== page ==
Is this word good or not?
I guess it depends on who you ask. If you expose a person to, for example, the drawings of Aubrey Beardsley (or should I say expose the drawings to the person), and the person happens to speak a language such as Russian or Ukrainian, and says something that sounds like “daubry,” that’s good. In fact, that’s “good.”
And if your interlocutor, by a miracle of time and space (or bibliotechnical reference), is Samuel Johnson, then daubry is not just good, it is “An old word for any thing artful.” Johnson quotes Shakespeare to back him up: “She works by charms, by spells, and such daubry as this is beyond our element.”
On the other hand, if you are talking with a modern English speaker – be they Pam Dawber of Mork and Mindy or Dobby of Harry Potter – and they call the work daubry, or daubery, you might well wonder whether they have in mind the Oxford English Dictionary’s definition: “The practice of daubing; the specious or coarse work of a dauber.” The OED adduces various quotations to back itself up: “that dauberye of the deuyll” (from 1546), “Daubery…applause doubtfully deserved” (a definition from 1846), “We should have a graceful embroidery, not a daubery in expression” (from 1693), and this apparently damning quote from Shakespeare: “She workes by Charmes, by Spels, by th’Figure, & such dawbry as this is.”
Hmm. Someone’s slapping it on sloppily here… How could Johnson have whitewashed it so? Or is the OED just slinging mud?
Are you expecting a pun on adobe? Sorry, I won’t Photoshop that one in here; it comes via Spanish ultimately from Arabic al-ṭūb, ‘the brick’. Daub(e)ry, on the other hand, is what you are doing when you are daubing. A dauber does daubery, and a dauber is, loosely, per OED, “A coarse or unskilful painter.” More literally, it’s someone who smears mud, mortar, clay, or plaster in the building and maintenance of walls. That’s what daubing is, originally and still (when not used as a term of abuse for an artist).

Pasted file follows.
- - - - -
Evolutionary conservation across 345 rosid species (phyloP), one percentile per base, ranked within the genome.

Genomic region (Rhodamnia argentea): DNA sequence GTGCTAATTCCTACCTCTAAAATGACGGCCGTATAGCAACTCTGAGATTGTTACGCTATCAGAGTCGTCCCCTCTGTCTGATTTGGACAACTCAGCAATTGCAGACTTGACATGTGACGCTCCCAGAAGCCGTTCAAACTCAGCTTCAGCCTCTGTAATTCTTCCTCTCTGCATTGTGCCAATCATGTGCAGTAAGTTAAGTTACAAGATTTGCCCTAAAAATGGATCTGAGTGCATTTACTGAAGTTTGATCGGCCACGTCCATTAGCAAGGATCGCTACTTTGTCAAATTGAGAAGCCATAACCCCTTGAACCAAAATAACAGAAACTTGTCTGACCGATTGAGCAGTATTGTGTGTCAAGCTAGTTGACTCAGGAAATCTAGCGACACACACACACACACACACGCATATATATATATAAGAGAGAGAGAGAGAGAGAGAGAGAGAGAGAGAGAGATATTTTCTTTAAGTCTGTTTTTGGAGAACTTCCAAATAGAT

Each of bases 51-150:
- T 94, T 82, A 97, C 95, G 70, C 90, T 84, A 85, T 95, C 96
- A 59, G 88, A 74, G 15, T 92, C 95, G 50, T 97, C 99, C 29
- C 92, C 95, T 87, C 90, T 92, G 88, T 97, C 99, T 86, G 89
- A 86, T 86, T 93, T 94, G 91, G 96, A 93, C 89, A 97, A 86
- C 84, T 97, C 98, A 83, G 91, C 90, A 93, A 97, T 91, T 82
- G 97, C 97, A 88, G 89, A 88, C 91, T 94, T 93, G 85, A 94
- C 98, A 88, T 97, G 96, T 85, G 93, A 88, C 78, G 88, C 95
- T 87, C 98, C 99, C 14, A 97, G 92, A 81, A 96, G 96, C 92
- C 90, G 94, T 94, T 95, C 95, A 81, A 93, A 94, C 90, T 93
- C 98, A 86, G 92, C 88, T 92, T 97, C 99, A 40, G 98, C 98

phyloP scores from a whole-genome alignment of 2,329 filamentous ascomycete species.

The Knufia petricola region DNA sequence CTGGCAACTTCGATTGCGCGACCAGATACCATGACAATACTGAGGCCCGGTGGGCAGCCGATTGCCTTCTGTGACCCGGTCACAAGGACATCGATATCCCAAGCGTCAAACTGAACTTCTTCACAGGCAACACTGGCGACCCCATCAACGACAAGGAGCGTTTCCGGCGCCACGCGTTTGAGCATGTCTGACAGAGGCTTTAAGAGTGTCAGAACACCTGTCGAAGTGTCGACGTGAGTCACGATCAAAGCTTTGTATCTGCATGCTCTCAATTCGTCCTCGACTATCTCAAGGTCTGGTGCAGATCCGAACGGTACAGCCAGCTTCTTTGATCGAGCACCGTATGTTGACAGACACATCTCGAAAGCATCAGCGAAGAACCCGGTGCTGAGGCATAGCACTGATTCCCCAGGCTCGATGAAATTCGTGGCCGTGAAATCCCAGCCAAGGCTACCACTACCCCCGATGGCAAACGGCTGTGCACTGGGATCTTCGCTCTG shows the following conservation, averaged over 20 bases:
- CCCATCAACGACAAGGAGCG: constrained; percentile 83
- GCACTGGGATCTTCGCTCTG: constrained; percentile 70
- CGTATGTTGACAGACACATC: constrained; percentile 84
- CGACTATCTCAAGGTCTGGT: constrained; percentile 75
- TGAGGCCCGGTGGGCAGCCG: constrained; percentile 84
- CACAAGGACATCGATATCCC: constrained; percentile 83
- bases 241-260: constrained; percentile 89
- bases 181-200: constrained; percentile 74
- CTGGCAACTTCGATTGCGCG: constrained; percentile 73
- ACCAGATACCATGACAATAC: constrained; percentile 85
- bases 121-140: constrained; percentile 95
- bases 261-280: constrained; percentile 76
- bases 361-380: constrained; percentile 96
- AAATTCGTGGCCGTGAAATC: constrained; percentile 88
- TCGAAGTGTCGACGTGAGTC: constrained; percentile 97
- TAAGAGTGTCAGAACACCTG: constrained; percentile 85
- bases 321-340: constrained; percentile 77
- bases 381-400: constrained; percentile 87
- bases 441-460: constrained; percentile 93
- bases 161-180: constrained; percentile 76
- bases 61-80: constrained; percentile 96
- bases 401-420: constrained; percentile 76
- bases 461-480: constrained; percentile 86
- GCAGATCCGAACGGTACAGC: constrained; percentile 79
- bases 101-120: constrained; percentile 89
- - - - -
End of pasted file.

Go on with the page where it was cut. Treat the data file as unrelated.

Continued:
And whence comes that verb daub? Via French from Latin dealbare, ‘whitewash, plaster over’, from de ‘down, from’ plus albus, ‘white’ – also the source of album, albedo, and, of course, Albus Dumbledore.
Perhaps Dobby would approve after all. Pam Dawber might still find it Morky – I mean murky. But Doctor Johnson should find it – or at least its layers of etymological plastering – artful.
“I guess it depends on WHOM you ask.” Sorry, but words, words, words . . . . 😉
“Have I been so long a time with you, and yet hast thou not known me?” 😛
It was a deliberate choice, and I was wondering whether someone would cavil so I could post a link to this, which I wrote quite a few years ago now: https://sesquiotic.com/2011/01/25/whom-is-a-foreign-word/
My great aunt used to make daubry. Usually for the holidays. My mother, though, never much of a cook, said they were not worth the trouble and never tried to produce them after my great aunt was gone. I miss them, especially the filled ones.
I hadn’t heard of Mork and Mindy in ages, so I had to google Pam Dawber. I saw an article on her and a very opportune quote: “To go and plaster your kids … I’m sorry,” Dawber explained. “I’m not for that.”